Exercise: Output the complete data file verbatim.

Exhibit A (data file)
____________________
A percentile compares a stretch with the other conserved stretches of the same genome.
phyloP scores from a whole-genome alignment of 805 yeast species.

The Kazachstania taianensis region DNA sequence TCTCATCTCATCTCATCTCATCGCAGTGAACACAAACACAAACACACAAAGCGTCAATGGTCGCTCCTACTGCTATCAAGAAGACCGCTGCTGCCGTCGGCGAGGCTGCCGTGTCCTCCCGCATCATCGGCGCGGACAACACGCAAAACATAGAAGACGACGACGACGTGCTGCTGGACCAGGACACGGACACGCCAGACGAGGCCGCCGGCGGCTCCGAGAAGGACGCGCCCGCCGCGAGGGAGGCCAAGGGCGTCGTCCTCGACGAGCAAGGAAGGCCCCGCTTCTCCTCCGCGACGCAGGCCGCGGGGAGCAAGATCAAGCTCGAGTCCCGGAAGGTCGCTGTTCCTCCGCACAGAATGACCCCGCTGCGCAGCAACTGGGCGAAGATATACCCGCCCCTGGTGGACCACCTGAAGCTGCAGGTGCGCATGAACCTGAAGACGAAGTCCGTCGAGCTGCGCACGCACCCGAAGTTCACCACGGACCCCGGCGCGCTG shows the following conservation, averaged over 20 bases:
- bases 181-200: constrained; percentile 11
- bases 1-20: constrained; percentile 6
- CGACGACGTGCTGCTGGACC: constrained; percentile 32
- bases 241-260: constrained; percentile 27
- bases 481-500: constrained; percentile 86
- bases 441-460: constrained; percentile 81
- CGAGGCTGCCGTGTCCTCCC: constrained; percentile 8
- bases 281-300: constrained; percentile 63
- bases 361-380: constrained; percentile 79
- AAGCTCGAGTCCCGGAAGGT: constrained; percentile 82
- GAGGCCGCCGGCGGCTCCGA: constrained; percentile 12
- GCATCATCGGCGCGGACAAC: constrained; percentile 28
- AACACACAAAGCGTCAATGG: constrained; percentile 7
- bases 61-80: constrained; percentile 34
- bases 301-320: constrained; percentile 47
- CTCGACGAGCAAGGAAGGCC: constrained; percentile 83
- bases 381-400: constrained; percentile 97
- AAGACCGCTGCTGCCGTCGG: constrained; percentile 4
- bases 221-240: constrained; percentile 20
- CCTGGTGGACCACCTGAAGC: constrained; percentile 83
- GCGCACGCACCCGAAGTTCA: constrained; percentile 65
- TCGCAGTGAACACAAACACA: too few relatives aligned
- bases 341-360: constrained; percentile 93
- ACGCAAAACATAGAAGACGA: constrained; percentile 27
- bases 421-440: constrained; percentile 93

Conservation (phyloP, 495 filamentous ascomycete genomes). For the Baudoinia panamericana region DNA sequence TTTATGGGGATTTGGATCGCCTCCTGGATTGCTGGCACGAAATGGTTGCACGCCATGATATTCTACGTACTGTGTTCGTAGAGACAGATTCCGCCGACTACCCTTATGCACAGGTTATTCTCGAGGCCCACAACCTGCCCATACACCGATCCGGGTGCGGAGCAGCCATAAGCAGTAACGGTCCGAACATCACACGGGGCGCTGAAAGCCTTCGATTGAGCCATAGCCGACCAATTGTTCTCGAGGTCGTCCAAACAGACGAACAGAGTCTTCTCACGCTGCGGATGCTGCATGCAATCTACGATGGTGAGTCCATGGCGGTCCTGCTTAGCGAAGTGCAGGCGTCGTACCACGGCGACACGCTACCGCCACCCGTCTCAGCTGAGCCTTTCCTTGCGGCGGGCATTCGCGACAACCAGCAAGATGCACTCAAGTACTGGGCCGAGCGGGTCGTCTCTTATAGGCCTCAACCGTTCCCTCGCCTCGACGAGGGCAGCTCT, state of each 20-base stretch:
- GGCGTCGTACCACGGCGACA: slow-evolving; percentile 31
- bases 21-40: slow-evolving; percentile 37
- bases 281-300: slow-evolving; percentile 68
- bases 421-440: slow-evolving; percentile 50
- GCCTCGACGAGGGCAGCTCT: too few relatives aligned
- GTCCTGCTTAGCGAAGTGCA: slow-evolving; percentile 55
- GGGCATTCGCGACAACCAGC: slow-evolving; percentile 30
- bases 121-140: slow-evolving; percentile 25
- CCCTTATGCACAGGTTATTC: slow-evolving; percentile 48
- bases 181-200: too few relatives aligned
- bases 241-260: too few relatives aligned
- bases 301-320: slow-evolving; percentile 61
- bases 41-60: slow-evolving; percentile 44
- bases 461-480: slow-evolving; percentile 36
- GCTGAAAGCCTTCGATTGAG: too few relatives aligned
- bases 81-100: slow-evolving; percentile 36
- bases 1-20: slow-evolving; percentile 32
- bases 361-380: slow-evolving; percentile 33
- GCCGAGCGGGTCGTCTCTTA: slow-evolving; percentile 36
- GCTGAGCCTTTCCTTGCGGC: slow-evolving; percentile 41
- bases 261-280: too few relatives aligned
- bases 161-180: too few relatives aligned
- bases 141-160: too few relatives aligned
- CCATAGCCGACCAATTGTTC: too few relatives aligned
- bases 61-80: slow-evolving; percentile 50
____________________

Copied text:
A percentile compares a stretch with the other conserved stretches of the same genome.
phyloP scores from a whole-genome alignment of 805 yeast species.

The Kazachstania taianensis region DNA sequence TCTCATCTCATCTCATCTCATCGCAGTGAACACAAACACAAACACACAAAGCGTCAATGGTCGCTCCTACTGCTATCAAGAAGACCGCTGCTGCCGTCGGCGAGGCTGCCGTGTCCTCCCGCATCATCGGCGCGGACAACACGCAAAACATAGAAGACGACGACGACGTGCTGCTGGACCAGGACACGGACACGCCAGACGAGGCCGCCGGCGGCTCCGAGAAGGACGCGCCCGCCGCGAGGGAGGCCAAGGGCGTCGTCCTCGACGAGCAAGGAAGGCCCCGCTTCTCCTCCGCGACGCAGGCCGCGGGGAGCAAGATCAAGCTCGAGTCCCGGAAGGTCGCTGTTCCTCCGCACAGAATGACCCCGCTGCGCAGCAACTGGGCGAAGATATACCCGCCCCTGGTGGACCACCTGAAGCTGCAGGTGCGCATGAACCTGAAGACGAAGTCCGTCGAGCTGCGCACGCACCCGAAGTTCACCACGGACCCCGGCGCGCTG shows the following conservation, averaged over 20 bases:
- bases 181-200: constrained; percentile 11
- bases 1-20: constrained; percentile 6
- CGACGACGTGCTGCTGGACC: constrained; percentile 32
- bases 241-260: constrained; percentile 27
- bases 481-500: constrained; percentile 86
- bases 441-460: constrained; percentile 81
- CGAGGCTGCCGTGTCCTCCC: constrained; percentile 8
- bases 281-300: constrained; percentile 63
- bases 361-380: constrained; percentile 79
- AAGCTCGAGTCCCGGAAGGT: constrained; percentile 82
- GAGGCCGCCGGCGGCTCCGA: constrained; percentile 12
- GCATCATCGGCGCGGACAAC: constrained; percentile 28
- AACACACAAAGCGTCAATGG: constrained; percentile 7
- bases 61-80: constrained; percentile 34
- bases 301-320: constrained; percentile 47
- CTCGACGAGCAAGGAAGGCC: constrained; percentile 83
- bases 381-400: constrained; percentile 97
- AAGACCGCTGCTGCCGTCGG: constrained; percentile 4
- bases 221-240: constrained; percentile 20
- CCTGGTGGACCACCTGAAGC: constrained; percentile 83
- GCGCACGCACCCGAAGTTCA: constrained; percentile 65
- TCGCAGTGAACACAAACACA: too few relatives aligned
- bases 341-360: constrained; percentile 93
- ACGCAAAACATAGAAGACGA: constrained; percentile 27
- bases 421-440: constrained; percentile 93

Conservation (phyloP, 495 filamentous ascomycete genomes). For the Baudoinia panamericana region DNA sequence TTTATGGGGATTTGGATCGCCTCCTGGATTGCTGGCACGAAATGGTTGCACGCCATGATATTCTACGTACTGTGTTCGTAGAGACAGATTCCGCCGACTACCCTTATGCACAGGTTATTCTCGAGGCCCACAACCTGCCCATACACCGATCCGGGTGCGGAGCAGCCATAAGCAGTAACGGTCCGAACATCACACGGGGCGCTGAAAGCCTTCGATTGAGCCATAGCCGACCAATTGTTCTCGAGGTCGTCCAAACAGACGAACAGAGTCTTCTCACGCTGCGGATGCTGCATGCAATCTACGATGGTGAGTCCATGGCGGTCCTGCTTAGCGAAGTGCAGGCGTCGTACCACGGCGACACGCTACCGCCACCCGTCTCAGCTGAGCCTTTCCTTGCGGCGGGCATTCGCGACAACCAGCAAGATGCACTCAAGTACTGGGCCGAGCGGGTCGTCTCTTATAGGCCTCAACCGTTCCCTCGCCTCGACGAGGGCAGCTCT, state of each 20-base stretch:
- GGCGTCGTACCACGGCGACA: slow-evolving; percentile 31
- bases 21-40: slow-evolving; percentile 37
- bases 281-300: slow-evolving; percentile 68
- bases 421-440: slow-evolving; percentile 50
- GCCTCGACGAGGGCAGCTCT: too few relatives aligned
- GTCCTGCTTAGCGAAGTGCA: slow-evolving; percentile 55
- GGGCATTCGCGACAACCAGC: slow-evolving; percentile 30
- bases 121-140: slow-evolving; percentile 25
- CCCTTATGCACAGGTTATTC: slow-evolving; percentile 48
- bases 181-200: too few relatives aligned
- bases 241-260: too few relatives aligned
- bases 301-320: slow-evolving; percentile 61
- bases 41-60: slow-evolving; percentile 44
- bases 461-480: slow-evolving; percentile 36
- GCTGAAAGCCTTCGATTGAG: too few relatives aligned
- bases 81-100: slow-evolving; percentile 36
- bases 1-20: slow-evolving; percentile 32
- bases 361-380: slow-evolving; percentile 33
- GCCGAGCGGGTCGTCTCTTA: slow-evolving; percentile 36
- GCTGAGCCTTTCCTTGCGGC: slow-evolving; percentile 41
- bases 261-280: too few relatives aligned
- bases 161-180: too few relatives aligned
- bases 141-160: too few relatives aligned
- CCATAGCCGACCAATTGTTC: too few relatives aligned
- bases 61-80: slow-evolving; percentile 50